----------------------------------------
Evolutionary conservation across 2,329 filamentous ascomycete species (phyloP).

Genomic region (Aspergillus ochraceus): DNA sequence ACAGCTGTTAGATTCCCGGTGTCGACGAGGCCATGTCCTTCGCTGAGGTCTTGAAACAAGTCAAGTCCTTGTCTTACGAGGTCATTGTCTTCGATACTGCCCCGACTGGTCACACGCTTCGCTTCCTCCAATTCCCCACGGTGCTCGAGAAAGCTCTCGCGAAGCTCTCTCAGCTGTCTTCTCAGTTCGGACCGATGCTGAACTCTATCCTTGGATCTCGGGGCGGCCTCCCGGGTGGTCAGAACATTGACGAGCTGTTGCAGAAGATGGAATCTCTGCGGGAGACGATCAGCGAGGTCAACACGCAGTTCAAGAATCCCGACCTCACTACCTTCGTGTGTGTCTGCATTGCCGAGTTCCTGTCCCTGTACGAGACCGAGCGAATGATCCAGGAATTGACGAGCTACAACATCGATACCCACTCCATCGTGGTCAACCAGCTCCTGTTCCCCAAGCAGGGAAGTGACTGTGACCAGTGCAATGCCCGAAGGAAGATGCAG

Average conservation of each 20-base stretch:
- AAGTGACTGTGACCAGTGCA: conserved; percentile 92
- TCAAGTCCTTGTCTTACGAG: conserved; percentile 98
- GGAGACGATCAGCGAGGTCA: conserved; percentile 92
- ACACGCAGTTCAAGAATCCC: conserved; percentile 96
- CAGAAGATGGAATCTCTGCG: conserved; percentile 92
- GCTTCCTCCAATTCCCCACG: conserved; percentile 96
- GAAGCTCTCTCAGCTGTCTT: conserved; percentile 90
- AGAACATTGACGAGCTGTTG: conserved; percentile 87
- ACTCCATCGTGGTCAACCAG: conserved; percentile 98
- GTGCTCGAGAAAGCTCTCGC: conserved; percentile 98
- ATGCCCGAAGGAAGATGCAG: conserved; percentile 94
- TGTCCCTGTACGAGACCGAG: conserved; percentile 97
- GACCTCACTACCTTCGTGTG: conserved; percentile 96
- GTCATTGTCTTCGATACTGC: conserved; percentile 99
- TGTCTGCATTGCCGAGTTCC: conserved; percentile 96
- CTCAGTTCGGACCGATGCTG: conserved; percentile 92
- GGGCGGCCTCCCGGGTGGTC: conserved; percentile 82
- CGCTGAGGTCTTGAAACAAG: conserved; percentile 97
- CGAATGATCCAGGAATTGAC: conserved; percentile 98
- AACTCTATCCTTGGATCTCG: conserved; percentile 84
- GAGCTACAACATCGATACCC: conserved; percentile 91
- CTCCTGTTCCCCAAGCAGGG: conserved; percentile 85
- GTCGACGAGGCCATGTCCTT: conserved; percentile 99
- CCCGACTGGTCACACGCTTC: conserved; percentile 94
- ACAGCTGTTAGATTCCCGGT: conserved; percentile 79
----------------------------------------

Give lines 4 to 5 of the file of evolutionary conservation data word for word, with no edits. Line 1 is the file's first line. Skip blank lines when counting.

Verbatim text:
- AAGTGACTGTGACCAGTGCA: conserved; percentile 92
- TCAAGTCCTTGTCTTACGAG: conserved; percentile 98